Materials: various colours of oil paint large shallow pan or tub filled about 1" deep with water tools: hair picks, large forks, etc. to create patterns *Note: the oil paint will not wash off the tools or pan without the use of paint thinner, so plan accordingly blank paper--copy paper weight works well, as does card stock rubber gloves
Protect all work surfaces. Add a few drops of various colours of oil paint to the surface of the water. Use the tools to spread the paint into an interesting pattern, but be careful not to stir it so much that you create a muddy sludge. Wearing gloves, gently lay a sheet of paper on the surface of the paint. Remove from the pan and lay face-up to dry. Repeat with another sheet of paper, adding more paint and swirling as needed.
Materials: heavy paper, such as construction paper or card stock ruler compass pencil markers, pencil crayons, stickers etc. for decorating scissors
To make this card, first draw a light square inthe centre of your paper. Next, find the centre of one side, then use the compass to draw a semicircle from one corner to the other. Repeat for the other sides. Cut out your card shape. Write your message inside and decorate as desired. To fold the card, lightly score the inner square with the scissors using the ruler as a guide, then fold in one side at a time overlapping each as you go.
Materials: white copy paper, or white, silver or iridescent wrapping paper, about 10 cm square or round dark coloured cardstock glue stick or school glue optional: white silver or irisdescent glitter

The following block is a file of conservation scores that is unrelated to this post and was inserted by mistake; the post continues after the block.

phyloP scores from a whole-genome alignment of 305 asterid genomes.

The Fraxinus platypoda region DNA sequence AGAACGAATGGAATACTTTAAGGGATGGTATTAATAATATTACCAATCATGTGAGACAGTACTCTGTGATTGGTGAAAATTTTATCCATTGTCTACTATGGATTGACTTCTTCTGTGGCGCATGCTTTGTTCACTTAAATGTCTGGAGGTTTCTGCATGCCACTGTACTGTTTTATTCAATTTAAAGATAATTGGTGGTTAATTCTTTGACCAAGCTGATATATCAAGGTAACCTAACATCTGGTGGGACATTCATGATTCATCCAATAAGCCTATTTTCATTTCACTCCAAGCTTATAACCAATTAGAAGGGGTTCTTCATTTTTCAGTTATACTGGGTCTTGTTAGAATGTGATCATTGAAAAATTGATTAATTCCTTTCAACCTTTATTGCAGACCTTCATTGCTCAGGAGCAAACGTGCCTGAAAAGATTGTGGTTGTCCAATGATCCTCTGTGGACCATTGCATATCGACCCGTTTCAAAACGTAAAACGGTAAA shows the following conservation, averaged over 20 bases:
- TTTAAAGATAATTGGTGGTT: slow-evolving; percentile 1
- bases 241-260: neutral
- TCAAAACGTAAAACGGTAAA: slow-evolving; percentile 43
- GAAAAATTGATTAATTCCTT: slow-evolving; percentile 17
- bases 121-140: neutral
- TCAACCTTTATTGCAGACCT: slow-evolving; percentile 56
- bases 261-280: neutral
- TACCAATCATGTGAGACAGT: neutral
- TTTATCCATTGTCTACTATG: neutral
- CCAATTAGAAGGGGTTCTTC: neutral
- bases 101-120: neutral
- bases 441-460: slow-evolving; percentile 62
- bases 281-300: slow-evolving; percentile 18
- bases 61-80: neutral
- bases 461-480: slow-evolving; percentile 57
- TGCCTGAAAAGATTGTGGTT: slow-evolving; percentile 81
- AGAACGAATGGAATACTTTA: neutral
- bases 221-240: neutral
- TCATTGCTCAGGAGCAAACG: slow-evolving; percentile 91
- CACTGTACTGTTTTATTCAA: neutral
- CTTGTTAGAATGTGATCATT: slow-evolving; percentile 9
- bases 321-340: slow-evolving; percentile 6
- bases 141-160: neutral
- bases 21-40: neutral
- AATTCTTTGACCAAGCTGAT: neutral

Fold the white paper in half, then into thirds again. When unfolded, you should have six sections just like a real snowflake. Refold, and plan a symmetrical pattern of cuts on either side. Be sure not to cut straight through to the other side or you will end up with confetti. cut out the pattern and unfold.
Cut out cardstock and fold to desired size. Glue the snowflake onto the card, and decorate with glitter if desired.
Materials: heat-safe container 1/4 cup hot water table salt dark coloured construction paper or card stock fine paint brush or cotton swab
Fold the construction paper or cardstock into desired card shape. Add 3 Tablespoons of salt to the hot water and stir until dissolved. Continue adding salt a little at a time, stirring constantly unitl no more salt will dissolve. Microwave on high for about 20 seconds, then stir again. Paint the salt mixture onto the card in desired shape or pattern and let dry. Repeat if desired.
You can do the same thing using epsom salts instead of table salt. The epsom salt crystals turned out finer and whiter for us than the table salt crystals.